Many Utahns take potted azaleas they receive as a “get well” or holiday gift and plant them outdoors in hopes they will acclimate to our climate, thrive and bloom once again.
“I have it on good authority that most azaleas do not like Utah,” says Jerry Goodspeed Utah State University horticulturist and azalea spokesperson. “I'm sure it is nothing personal. Our great state has very alkaline soils, harsh winters, and dry summers — three things most azaleas simply detest.”
Most potted azaleas are not meant to be planted outdoors, he explains. They are grown from the start with one goal in mind, to bloom once and then slowly die. Although this seems to be cruel and unusual punishment for a plant, it is often worse to plant them in the yard and subject them to Utah's challenging environment.
Some greenhouse plants, such as azaleas, spend up to two years in a greenhouse before reaching the market, Goodspeed says. Many potted or greenhouse-grown azaleas are produced and sold throughout the year as flowering plants to cheer up a hospital patient or bring color to an otherwise lifeless winter room. Their colorful blooms are a delight during the cold winter months when not much else is in bloom.
It is a true art form to get azaleas to bloom and keep them producing year round, he says. Azalea propagators spend years researching different varieties, temperatures, propagation techniques, and resting periods in order to offer blooming plants anytime of the year. There are both evergreen and deciduous azaleas, with colors ranging from deep red and purple to a light yellow and orange. Most greenhouse azaleas are evergreen types.
Potted azaleas are bred and hybridized to be propagated, grown and budded in a greenhouse and then sold as they begin to bloom, he says. They are grown for a one time splash of color and then to be discarded.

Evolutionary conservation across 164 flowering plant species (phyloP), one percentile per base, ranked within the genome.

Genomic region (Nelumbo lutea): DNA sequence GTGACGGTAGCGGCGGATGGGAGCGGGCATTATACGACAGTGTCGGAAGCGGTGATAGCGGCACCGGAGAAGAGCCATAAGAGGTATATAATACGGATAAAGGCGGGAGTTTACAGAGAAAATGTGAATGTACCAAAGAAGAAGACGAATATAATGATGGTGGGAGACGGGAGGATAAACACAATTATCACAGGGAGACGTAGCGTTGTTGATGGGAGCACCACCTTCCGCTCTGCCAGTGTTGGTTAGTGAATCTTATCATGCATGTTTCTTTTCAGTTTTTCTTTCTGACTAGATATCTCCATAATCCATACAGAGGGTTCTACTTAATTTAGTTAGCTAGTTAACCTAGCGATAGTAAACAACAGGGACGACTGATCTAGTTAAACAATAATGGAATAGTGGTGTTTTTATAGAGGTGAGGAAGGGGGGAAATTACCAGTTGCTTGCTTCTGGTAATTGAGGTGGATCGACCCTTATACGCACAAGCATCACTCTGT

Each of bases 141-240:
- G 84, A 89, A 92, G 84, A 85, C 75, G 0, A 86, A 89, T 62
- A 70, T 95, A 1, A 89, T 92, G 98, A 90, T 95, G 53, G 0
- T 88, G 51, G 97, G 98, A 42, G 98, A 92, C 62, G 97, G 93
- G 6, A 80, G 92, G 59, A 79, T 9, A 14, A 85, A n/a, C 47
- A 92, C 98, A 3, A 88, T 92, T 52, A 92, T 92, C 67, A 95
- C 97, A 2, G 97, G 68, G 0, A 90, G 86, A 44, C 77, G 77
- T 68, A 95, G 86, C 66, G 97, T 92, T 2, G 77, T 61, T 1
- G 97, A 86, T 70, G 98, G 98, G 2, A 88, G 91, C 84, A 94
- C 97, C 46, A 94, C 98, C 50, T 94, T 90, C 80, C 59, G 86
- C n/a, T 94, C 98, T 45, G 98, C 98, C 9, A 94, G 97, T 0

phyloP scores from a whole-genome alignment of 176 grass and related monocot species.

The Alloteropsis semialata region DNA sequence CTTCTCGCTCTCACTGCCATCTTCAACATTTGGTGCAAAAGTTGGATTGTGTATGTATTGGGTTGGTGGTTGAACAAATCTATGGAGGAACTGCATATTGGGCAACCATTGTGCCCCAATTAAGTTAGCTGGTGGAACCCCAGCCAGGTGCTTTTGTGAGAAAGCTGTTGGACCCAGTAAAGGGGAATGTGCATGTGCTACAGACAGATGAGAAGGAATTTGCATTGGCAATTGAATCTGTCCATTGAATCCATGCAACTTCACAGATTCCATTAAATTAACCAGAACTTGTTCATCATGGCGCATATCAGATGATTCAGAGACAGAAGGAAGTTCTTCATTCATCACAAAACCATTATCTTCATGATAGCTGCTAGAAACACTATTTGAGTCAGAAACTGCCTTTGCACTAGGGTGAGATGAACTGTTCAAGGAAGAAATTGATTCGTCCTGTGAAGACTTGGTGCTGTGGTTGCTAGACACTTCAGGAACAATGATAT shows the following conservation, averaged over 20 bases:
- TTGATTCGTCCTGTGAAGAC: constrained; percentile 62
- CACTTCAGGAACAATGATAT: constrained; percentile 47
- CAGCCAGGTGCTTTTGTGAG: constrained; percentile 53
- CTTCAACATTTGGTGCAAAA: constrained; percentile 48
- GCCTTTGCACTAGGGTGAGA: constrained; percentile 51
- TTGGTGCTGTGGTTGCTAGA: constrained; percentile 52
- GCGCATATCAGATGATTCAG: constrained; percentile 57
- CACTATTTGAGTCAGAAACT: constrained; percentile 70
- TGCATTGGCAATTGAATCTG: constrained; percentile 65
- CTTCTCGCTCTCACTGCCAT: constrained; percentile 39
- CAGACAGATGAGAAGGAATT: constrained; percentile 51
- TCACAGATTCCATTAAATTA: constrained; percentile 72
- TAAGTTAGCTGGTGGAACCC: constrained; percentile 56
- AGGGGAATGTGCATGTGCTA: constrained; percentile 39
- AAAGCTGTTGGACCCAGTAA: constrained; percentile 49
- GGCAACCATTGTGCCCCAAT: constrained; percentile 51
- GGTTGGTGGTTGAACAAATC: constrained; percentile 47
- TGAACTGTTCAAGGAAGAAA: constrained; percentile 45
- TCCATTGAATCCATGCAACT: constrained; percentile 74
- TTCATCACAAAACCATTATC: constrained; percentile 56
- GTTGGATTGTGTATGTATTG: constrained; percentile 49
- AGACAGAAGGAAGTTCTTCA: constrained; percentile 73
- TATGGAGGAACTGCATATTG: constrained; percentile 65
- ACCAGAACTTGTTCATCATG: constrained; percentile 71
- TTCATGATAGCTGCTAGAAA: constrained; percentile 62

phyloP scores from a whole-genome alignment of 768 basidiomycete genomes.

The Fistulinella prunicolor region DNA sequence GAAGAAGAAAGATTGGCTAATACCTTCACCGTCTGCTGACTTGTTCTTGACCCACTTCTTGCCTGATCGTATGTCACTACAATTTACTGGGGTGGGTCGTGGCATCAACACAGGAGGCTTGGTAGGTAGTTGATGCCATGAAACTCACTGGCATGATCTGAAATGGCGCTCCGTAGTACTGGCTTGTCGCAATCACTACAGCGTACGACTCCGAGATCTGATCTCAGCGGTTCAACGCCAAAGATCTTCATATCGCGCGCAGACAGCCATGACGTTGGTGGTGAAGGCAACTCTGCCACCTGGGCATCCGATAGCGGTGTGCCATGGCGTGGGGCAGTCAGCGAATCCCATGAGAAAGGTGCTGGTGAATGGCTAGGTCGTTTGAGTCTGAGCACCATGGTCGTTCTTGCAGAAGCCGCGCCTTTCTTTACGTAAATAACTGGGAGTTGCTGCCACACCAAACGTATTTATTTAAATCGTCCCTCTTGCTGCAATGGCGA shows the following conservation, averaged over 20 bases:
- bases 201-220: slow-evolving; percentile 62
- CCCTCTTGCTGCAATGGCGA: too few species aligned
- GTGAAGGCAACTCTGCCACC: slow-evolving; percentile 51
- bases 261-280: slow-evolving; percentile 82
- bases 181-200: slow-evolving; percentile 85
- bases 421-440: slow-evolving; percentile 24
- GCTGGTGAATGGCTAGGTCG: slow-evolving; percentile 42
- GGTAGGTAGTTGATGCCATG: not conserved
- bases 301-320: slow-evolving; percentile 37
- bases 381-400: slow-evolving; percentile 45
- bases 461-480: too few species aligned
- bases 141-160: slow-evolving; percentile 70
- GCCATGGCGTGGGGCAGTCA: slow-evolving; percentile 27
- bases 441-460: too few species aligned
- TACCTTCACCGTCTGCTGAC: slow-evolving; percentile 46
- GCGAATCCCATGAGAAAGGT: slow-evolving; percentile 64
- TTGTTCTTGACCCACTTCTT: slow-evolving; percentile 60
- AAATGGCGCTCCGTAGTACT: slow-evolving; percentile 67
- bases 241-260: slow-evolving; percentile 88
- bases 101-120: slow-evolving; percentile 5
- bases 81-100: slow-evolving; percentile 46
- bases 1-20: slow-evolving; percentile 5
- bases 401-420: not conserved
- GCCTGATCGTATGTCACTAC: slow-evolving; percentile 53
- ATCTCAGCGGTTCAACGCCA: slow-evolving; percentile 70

“Once a potted azalea is purchased and brought indoors, it should be placed in a sunny, well-lit room with indirect lighting,” Goodspeed says. “Remember, it has spent its whole life in a greenhouse and is used to that lighting. Once a desirable location is found, try to keep it there until it is through blooming.”
Do not over-water a potted azalea, he adds. The blossoms will remain longer if the plant stays healthy, which means only watering after the top two to four inches of soil dries out. Too much water causes rot and an unhappy plant.
“There is usually no need to fertilize a potted azalea,” Goodspeed says. “The nutrients in the pot should last until the flowers fade and the plant is ready to be sent to that great compost pile in the back yard.”
For more information, contact your local USU County Extension office.
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Issued in furtherance of Cooperative Extension work, Acts of May 9 and June 30, 1914, in cooperation with the U.S. Department of Agriculture, Robert L. Gilliland, Vice-President and Director, Cooperative Extension Service, Utah State University, Logan, Utah. (EP/01-99/DF)